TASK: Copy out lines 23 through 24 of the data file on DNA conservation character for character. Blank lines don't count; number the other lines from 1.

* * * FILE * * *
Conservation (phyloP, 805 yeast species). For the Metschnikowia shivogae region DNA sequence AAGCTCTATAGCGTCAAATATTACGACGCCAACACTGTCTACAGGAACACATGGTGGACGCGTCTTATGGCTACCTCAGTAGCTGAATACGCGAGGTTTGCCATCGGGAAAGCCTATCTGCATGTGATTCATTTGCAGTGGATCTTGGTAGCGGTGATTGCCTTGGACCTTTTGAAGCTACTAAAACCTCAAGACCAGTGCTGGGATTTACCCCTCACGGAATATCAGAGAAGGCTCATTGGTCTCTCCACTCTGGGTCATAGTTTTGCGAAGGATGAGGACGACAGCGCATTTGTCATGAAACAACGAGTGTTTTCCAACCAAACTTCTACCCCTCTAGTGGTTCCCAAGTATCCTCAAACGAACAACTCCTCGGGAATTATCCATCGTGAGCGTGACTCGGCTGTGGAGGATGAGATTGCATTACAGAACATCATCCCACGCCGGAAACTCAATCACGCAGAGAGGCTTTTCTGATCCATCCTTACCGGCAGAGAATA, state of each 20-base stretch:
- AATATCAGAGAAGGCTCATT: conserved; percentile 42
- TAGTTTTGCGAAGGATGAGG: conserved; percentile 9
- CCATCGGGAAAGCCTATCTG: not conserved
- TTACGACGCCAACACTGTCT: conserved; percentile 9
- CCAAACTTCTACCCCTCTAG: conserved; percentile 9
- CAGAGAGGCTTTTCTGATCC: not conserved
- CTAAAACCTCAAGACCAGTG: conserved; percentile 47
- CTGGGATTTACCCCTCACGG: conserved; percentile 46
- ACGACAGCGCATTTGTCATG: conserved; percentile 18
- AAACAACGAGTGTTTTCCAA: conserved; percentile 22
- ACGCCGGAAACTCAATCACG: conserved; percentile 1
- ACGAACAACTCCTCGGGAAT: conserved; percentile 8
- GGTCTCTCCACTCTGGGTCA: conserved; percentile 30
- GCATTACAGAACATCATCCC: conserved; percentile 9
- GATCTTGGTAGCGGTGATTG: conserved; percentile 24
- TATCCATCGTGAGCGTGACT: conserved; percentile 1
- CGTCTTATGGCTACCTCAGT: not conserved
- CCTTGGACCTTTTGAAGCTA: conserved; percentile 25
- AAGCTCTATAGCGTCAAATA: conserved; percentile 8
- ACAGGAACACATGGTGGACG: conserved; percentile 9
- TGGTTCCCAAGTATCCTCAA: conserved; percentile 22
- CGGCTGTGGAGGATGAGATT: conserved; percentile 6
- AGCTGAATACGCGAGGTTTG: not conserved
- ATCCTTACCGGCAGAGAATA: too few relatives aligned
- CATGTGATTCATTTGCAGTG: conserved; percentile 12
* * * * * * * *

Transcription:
- CGGCTGTGGAGGATGAGATT: conserved; percentile 6
- AGCTGAATACGCGAGGTTTG: not conserved